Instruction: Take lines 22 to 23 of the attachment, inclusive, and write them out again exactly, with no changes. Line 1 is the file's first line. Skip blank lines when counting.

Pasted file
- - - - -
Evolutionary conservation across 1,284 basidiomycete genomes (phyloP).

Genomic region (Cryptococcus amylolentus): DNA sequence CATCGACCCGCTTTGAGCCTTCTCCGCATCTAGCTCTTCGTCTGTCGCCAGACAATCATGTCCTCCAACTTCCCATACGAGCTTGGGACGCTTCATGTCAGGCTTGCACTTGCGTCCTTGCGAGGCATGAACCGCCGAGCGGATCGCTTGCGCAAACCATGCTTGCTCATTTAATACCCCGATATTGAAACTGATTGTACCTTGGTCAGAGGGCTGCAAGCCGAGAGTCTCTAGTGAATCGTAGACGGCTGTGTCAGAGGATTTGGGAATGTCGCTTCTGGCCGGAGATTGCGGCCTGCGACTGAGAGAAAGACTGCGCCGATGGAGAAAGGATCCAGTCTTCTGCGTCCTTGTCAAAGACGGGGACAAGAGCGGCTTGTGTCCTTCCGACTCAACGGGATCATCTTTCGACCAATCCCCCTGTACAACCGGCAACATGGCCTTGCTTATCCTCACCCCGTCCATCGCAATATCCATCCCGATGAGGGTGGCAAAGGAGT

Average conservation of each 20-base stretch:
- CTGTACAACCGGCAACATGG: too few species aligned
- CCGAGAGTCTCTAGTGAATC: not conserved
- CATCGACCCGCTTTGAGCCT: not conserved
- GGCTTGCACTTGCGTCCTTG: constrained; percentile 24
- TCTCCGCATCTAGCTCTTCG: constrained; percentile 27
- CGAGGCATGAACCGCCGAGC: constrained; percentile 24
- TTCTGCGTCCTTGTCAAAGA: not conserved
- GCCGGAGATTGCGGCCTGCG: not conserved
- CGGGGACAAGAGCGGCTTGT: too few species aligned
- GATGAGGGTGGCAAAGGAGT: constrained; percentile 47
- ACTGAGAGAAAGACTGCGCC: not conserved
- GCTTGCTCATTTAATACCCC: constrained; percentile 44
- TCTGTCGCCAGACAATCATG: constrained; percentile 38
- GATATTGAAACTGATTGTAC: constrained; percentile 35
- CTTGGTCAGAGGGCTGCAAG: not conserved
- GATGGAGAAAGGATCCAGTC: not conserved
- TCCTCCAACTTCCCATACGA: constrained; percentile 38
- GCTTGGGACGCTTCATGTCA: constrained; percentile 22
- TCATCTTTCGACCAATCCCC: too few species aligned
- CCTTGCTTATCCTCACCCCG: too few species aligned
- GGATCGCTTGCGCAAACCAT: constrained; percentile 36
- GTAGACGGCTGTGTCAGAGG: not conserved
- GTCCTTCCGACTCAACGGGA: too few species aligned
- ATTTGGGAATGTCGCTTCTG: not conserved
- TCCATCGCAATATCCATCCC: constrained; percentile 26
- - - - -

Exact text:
- TCATCTTTCGACCAATCCCC: too few species aligned
- CCTTGCTTATCCTCACCCCG: too few species aligned